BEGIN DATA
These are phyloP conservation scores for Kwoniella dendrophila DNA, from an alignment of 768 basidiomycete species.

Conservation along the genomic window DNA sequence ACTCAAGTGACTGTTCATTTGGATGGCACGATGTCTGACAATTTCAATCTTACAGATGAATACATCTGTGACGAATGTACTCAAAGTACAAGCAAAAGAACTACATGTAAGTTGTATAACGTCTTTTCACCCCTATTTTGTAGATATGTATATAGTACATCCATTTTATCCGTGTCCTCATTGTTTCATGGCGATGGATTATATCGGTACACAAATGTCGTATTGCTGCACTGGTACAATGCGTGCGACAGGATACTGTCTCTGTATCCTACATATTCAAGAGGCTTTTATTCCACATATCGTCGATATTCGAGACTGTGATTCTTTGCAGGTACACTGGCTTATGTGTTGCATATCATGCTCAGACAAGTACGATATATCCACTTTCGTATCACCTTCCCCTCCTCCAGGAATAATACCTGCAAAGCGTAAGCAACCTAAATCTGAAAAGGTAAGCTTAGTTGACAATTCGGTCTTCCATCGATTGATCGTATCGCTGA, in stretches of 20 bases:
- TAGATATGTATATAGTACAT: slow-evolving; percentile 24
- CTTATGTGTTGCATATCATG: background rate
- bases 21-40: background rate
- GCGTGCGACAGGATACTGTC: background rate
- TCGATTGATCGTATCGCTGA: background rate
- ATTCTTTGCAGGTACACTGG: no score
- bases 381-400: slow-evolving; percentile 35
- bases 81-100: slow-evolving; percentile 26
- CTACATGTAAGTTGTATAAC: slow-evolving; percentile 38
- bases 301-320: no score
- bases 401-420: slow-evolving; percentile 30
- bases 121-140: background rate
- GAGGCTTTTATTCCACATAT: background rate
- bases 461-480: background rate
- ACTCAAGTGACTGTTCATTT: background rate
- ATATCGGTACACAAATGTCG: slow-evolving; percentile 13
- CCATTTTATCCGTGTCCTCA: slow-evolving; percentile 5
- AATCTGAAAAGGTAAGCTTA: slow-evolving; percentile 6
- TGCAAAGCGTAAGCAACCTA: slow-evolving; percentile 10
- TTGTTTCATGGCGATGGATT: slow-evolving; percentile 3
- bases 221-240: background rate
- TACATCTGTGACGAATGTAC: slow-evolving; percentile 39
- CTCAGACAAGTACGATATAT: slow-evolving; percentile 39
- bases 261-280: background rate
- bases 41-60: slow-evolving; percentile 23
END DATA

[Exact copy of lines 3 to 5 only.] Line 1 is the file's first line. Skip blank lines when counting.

- TAGATATGTATATAGTACAT: slow-evolving; percentile 24
- CTTATGTGTTGCATATCATG: background rate
- bases 21-40: background rate